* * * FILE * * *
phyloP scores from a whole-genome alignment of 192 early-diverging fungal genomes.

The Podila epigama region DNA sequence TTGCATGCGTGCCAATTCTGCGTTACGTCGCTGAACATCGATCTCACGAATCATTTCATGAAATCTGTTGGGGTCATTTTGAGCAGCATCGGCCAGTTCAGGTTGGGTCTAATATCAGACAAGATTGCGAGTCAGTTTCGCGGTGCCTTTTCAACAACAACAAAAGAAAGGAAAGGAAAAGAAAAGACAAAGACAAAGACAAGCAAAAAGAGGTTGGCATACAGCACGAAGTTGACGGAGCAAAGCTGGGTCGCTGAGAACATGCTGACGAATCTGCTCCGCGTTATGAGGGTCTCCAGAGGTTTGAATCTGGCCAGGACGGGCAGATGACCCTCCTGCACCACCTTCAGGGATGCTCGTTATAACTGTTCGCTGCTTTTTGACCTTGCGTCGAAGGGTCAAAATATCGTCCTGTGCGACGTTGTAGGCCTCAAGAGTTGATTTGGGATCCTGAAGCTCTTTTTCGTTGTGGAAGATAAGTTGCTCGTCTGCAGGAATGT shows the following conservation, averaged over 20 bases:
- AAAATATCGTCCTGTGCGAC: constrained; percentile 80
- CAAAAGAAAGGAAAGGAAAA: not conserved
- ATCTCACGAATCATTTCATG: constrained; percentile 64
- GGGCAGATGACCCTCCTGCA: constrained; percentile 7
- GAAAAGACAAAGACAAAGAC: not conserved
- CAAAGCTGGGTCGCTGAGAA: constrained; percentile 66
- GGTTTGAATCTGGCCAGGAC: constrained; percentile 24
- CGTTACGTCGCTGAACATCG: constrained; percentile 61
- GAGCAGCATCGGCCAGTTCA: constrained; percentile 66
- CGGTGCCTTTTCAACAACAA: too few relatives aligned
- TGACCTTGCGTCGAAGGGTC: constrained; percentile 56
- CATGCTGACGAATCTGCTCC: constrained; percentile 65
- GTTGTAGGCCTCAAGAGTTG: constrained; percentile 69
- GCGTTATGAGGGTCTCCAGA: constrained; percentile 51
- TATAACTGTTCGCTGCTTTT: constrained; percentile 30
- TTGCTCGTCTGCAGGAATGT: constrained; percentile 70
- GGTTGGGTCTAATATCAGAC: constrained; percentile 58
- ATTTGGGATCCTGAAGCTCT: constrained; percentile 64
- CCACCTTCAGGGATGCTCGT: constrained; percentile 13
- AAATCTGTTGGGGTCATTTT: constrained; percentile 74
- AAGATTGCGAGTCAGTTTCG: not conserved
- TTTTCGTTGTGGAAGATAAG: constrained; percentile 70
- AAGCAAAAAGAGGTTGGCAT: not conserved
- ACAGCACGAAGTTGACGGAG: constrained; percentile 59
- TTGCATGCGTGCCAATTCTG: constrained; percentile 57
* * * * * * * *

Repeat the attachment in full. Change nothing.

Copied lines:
phyloP scores from a whole-genome alignment of 192 early-diverging fungal genomes.

The Podila epigama region DNA sequence TTGCATGCGTGCCAATTCTGCGTTACGTCGCTGAACATCGATCTCACGAATCATTTCATGAAATCTGTTGGGGTCATTTTGAGCAGCATCGGCCAGTTCAGGTTGGGTCTAATATCAGACAAGATTGCGAGTCAGTTTCGCGGTGCCTTTTCAACAACAACAAAAGAAAGGAAAGGAAAAGAAAAGACAAAGACAAAGACAAGCAAAAAGAGGTTGGCATACAGCACGAAGTTGACGGAGCAAAGCTGGGTCGCTGAGAACATGCTGACGAATCTGCTCCGCGTTATGAGGGTCTCCAGAGGTTTGAATCTGGCCAGGACGGGCAGATGACCCTCCTGCACCACCTTCAGGGATGCTCGTTATAACTGTTCGCTGCTTTTTGACCTTGCGTCGAAGGGTCAAAATATCGTCCTGTGCGACGTTGTAGGCCTCAAGAGTTGATTTGGGATCCTGAAGCTCTTTTTCGTTGTGGAAGATAAGTTGCTCGTCTGCAGGAATGT shows the following conservation, averaged over 20 bases:
- AAAATATCGTCCTGTGCGAC: constrained; percentile 80
- CAAAAGAAAGGAAAGGAAAA: not conserved
- ATCTCACGAATCATTTCATG: constrained; percentile 64
- GGGCAGATGACCCTCCTGCA: constrained; percentile 7
- GAAAAGACAAAGACAAAGAC: not conserved
- CAAAGCTGGGTCGCTGAGAA: constrained; percentile 66
- GGTTTGAATCTGGCCAGGAC: constrained; percentile 24
- CGTTACGTCGCTGAACATCG: constrained; percentile 61
- GAGCAGCATCGGCCAGTTCA: constrained; percentile 66
- CGGTGCCTTTTCAACAACAA: too few relatives aligned
- TGACCTTGCGTCGAAGGGTC: constrained; percentile 56
- CATGCTGACGAATCTGCTCC: constrained; percentile 65
- GTTGTAGGCCTCAAGAGTTG: constrained; percentile 69
- GCGTTATGAGGGTCTCCAGA: constrained; percentile 51
- TATAACTGTTCGCTGCTTTT: constrained; percentile 30
- TTGCTCGTCTGCAGGAATGT: constrained; percentile 70
- GGTTGGGTCTAATATCAGAC: constrained; percentile 58
- ATTTGGGATCCTGAAGCTCT: constrained; percentile 64
- CCACCTTCAGGGATGCTCGT: constrained; percentile 13
- AAATCTGTTGGGGTCATTTT: constrained; percentile 74
- AAGATTGCGAGTCAGTTTCG: not conserved
- TTTTCGTTGTGGAAGATAAG: constrained; percentile 70
- AAGCAAAAAGAGGTTGGCAT: not conserved
- ACAGCACGAAGTTGACGGAG: constrained; percentile 59
- TTGCATGCGTGCCAATTCTG: constrained; percentile 57